A Limited Liability Company (LLC) is a versatile legal entity for running a business. Since its relatively recent creation (Wyoming in 1977) it has quickly become an attractive option for real estate investors due to its tax flexibility and strong legal protections. 

In practical business operations, many LLCs function either through a designated manager or the collaborative efforts of its members. Under the second model, an LLC may authorize members to make binding legal commitments for the LLC.

Whichever management framework is adopted, the details need to be outlined in the LLC Articles of Organization and the Operations Agreement. These two documents are the solid foundation of an effective LLC.

Authorized Members in An LLC

An authorized member of an LLC is a member (or members) who are authorized by the governing documents to make binding legal commitments on behalf of the LLC. 

LLC Managers

A manager of an LLC is either a member or an outside party tasked with performing the day-to-day functions of managing the LLC. These duties are outlined in the LLC Operating Agreement.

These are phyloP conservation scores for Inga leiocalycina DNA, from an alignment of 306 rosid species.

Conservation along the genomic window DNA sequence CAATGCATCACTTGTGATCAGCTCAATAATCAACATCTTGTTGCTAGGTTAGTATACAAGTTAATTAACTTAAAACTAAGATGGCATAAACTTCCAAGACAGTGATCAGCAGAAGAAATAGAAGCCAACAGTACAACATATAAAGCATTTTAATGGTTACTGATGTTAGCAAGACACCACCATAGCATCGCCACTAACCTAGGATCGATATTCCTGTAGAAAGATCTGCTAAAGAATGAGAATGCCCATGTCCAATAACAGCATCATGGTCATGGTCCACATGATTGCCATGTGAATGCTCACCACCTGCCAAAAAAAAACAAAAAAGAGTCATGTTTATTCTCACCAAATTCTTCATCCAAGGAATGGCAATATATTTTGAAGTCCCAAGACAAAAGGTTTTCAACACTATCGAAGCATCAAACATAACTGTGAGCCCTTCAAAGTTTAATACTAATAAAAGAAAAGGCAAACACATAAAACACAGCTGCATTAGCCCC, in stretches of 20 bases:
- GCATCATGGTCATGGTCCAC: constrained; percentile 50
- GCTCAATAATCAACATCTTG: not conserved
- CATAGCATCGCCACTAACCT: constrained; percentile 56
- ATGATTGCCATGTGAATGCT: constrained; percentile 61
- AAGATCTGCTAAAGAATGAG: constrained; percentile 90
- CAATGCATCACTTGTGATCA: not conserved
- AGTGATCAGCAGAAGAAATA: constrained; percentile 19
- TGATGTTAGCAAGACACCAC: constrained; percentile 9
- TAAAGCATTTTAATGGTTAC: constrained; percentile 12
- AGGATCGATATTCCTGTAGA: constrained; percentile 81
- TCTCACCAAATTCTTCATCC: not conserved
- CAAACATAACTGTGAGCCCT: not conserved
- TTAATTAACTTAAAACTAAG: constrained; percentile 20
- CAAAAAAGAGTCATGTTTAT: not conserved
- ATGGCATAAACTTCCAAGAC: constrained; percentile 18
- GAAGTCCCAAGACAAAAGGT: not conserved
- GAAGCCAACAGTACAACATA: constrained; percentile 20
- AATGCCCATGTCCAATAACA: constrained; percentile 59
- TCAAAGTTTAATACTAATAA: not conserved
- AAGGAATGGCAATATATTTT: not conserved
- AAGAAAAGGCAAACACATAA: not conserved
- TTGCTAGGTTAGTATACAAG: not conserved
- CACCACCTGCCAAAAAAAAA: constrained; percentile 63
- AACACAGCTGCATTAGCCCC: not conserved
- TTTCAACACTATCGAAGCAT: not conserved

Typically, the manager is given the power to perform the following for the company:

An important note on LLC managers is that the LLC Manager is not liable for fraudulent statements for the LLC or the actions of any of the members of the LLC.

Basics of LLC Operations

Before you can understand the difference between an authorized member and a manager in an LLC, you should know the basics of LLC operations. In 2018 just under 200,000 LLCs were established in the state of Texas alone. The popularity of LLCs comes from its legal protections for owners, tax flexibility, and its less formal establishment process than traditional corporations. 

As mentioned, a properly established LLC requires two foundational documents: Articles of Organization and the Operations Agreement. The first key step in how to start an LLC is filing the Articles of Organization with the state to outline the formation and purpose of the LLC. Governing the actual processes of the LLC, the Operations Agreement is important to ensure an efficiently run LLC and that it affords the most protections and benefits to its members.